SLIDERS - Season Five

Get your copy of this DVD box set from the links below:
Region 1, NTSC, U.S.
Region 1, NTSC, Canada A
Region 1, NTSC, Canada B
Region 2, PAL, from Holland via the U.K. for the English/German European market.

DVD Set includes:

  • 18 episodes @ 45 minutes each

Buyers' Guide Season Review

by Martin Izsak

(A series of more in-depth analyses, containing "SPOILERS" and intended for those who have already seen the episodes, begin with "The Unstuck Man" [story no. 69].)

This season, and its opening story in particular, represent what is likely the greatest developmental parallel of all between "Sliders" and "Doctor Who". Contractual delays had made Jerry O'Connell unavailable for this fifth year, and story editor Keith Damron freely admitted in his Year 5 Journal on the internet immediately after first broadcast that the concept of regeneration on Doctor Who inspired them to find a way to keep the Quinn character on the show while having him played by another actor. It was definitely a risky move, but Doctor Who's status as the longest running sci-fi show on TV proved it could pay off if handled right.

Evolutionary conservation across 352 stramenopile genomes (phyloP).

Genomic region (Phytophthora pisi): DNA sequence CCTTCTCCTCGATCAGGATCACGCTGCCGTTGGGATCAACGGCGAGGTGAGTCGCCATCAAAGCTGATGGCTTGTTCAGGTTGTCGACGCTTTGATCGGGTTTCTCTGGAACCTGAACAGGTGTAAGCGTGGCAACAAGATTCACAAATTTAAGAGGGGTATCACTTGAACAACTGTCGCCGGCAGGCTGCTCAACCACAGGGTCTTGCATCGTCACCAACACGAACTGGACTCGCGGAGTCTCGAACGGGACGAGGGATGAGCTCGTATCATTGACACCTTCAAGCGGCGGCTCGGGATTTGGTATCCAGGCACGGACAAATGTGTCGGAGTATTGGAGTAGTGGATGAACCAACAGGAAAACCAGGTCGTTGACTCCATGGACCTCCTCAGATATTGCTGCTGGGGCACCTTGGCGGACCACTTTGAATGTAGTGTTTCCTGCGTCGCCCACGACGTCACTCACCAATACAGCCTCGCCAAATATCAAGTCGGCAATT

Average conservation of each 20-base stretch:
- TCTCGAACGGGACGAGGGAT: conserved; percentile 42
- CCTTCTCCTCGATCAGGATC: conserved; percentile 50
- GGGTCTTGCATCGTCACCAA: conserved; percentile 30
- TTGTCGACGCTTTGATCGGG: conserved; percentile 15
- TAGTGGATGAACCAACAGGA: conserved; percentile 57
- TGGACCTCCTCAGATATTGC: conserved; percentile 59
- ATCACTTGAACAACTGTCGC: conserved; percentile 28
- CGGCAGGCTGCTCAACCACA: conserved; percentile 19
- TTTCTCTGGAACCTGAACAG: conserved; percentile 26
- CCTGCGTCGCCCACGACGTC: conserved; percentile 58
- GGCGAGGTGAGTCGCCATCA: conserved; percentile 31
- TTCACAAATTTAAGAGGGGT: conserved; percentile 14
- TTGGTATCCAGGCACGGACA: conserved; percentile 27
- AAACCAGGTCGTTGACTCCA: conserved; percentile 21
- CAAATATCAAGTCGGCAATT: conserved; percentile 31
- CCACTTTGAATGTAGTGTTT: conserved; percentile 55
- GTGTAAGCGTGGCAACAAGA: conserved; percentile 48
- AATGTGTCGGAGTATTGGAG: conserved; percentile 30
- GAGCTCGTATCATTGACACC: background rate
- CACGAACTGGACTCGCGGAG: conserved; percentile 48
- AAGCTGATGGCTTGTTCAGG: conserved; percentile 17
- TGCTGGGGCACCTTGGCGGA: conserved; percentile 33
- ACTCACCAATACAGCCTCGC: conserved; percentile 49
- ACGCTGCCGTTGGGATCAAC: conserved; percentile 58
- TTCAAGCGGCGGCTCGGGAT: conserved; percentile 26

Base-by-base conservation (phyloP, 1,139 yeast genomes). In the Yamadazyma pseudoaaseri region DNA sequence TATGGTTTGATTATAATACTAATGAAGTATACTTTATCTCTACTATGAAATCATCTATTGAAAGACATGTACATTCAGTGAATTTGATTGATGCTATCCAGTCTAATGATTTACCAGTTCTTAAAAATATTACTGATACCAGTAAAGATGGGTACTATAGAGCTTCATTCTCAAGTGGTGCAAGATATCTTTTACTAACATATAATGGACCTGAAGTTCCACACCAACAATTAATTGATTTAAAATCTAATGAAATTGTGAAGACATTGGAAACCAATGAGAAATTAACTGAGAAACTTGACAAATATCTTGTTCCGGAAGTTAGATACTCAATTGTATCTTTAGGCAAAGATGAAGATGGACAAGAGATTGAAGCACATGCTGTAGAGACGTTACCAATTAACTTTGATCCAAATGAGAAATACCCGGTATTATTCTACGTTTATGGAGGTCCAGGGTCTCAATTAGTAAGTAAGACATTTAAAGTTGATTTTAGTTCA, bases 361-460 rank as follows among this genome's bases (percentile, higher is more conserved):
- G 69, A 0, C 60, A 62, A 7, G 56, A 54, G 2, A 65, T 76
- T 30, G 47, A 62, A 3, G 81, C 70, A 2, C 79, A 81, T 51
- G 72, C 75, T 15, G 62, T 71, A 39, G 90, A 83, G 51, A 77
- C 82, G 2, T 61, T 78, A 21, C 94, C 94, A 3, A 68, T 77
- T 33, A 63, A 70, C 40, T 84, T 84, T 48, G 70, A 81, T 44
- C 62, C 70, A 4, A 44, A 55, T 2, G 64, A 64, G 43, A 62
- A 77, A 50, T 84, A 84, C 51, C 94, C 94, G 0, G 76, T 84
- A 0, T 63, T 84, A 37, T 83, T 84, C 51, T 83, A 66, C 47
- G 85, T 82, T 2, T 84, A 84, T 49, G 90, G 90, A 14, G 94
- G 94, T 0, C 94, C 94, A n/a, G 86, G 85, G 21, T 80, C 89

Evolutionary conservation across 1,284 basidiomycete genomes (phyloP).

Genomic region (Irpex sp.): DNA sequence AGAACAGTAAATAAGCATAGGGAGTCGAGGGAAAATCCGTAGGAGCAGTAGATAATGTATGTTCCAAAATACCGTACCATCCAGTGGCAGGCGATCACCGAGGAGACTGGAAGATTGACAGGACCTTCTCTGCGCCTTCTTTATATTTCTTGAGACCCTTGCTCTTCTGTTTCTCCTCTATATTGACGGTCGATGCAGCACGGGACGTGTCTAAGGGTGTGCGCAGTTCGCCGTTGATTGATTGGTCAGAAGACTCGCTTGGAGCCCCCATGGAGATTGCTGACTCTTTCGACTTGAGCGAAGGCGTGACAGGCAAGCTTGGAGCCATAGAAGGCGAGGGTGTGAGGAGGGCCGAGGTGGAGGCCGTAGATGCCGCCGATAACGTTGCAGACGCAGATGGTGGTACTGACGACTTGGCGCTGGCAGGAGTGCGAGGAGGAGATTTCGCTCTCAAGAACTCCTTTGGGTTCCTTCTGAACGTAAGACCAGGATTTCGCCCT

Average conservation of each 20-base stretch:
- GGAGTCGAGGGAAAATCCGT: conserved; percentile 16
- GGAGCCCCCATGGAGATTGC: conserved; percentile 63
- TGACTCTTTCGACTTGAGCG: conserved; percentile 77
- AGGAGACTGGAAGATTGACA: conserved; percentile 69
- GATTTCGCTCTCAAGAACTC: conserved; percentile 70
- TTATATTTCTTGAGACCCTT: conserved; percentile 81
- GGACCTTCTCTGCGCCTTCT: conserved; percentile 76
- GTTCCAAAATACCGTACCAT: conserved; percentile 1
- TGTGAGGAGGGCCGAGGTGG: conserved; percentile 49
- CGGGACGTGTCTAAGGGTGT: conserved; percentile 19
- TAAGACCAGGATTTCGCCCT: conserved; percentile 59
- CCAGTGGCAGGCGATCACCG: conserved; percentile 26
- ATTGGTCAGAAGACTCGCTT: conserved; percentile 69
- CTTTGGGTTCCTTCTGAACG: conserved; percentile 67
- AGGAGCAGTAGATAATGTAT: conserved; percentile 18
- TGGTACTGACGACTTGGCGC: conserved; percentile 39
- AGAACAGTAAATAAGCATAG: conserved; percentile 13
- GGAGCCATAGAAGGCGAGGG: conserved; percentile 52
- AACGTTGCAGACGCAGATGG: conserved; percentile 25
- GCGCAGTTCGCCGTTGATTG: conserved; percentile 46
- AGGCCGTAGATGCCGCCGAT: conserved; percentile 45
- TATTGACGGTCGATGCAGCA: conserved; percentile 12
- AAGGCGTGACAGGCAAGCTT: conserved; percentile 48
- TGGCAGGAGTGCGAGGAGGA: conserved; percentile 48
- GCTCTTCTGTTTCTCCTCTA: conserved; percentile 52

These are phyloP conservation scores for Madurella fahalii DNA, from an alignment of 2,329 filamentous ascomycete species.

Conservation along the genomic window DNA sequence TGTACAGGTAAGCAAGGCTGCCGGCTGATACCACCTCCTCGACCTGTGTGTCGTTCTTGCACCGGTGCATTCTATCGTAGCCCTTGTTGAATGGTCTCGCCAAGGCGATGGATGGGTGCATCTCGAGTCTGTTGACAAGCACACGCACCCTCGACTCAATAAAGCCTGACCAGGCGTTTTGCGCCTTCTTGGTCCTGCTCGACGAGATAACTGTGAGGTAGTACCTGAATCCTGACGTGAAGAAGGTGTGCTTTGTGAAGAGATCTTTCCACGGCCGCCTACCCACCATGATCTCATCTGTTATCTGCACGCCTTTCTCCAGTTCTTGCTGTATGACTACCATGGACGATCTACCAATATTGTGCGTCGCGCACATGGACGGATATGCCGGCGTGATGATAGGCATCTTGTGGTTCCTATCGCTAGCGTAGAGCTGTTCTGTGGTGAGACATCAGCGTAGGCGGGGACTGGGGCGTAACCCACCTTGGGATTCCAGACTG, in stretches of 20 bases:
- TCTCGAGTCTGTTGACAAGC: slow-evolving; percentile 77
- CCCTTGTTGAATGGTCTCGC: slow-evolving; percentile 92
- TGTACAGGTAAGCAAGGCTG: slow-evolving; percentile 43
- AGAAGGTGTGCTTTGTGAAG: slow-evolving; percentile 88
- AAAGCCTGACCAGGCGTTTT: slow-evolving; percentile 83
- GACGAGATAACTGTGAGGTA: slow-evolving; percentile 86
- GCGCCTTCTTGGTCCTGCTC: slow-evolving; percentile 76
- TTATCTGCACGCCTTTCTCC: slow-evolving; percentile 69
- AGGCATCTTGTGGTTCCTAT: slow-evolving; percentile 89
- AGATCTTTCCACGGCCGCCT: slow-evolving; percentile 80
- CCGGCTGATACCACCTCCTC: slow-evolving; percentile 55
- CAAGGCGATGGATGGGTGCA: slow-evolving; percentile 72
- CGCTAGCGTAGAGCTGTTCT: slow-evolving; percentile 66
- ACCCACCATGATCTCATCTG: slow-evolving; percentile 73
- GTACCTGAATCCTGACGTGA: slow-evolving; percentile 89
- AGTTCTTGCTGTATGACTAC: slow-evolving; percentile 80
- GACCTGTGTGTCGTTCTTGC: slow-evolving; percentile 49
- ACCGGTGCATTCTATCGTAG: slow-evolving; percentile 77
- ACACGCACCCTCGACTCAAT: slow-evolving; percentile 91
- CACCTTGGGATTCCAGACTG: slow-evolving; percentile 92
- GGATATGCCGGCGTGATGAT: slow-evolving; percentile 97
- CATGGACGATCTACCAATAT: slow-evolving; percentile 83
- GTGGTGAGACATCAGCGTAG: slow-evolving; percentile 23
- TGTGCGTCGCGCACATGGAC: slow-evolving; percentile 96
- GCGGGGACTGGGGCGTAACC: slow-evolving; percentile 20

Did "Sliders" get it right? Though later stories this season can be criticized for not delivering Quinn Mallory's archetypal lead character strengths, the season opener "The Unstuck Man" makes an inspired effort and works remarkably well in nailing Quinn's character successfully, as well as being one of the knock-out stories of the fifth season.

But of course, I'll save the real details of exactly where the pseudo-regeneration of "Sliders" worked and where and why it fell down for the more lengthy in-depth analysis reviews of each season five story, and chart the progress of the character and the regeneration across the settling-in period of his first few episodes.

Perhaps one of the best moves made by the writers this season is their creation of the most interesting and successful antagonist we've seen on Sliders in a long time, and the most successful one ever to appear in more than one episode. Indeed, the episodes featuring this Dr. Oberon Geiger are amongst my favourites of the season. Each time he comes on screen, actor Peter Jurasik gives a tremendously compelling performance in the role, being suave and sinister, and civilized enough to discuss detailed scientific concepts and their moral/ethical implications with our protagonists, all while making the audience wonder whether or not he is tempting them towards something nasty or truly working for everyone's mutual interest. There's also a nice bit of a mystery and mind-stretching sci-fi concept to be explored here in figuring out exactly who and what he is. Plus, Geiger gets a properly planned out arc, appearing in several episodes, with good resolution after the last one. Excellent!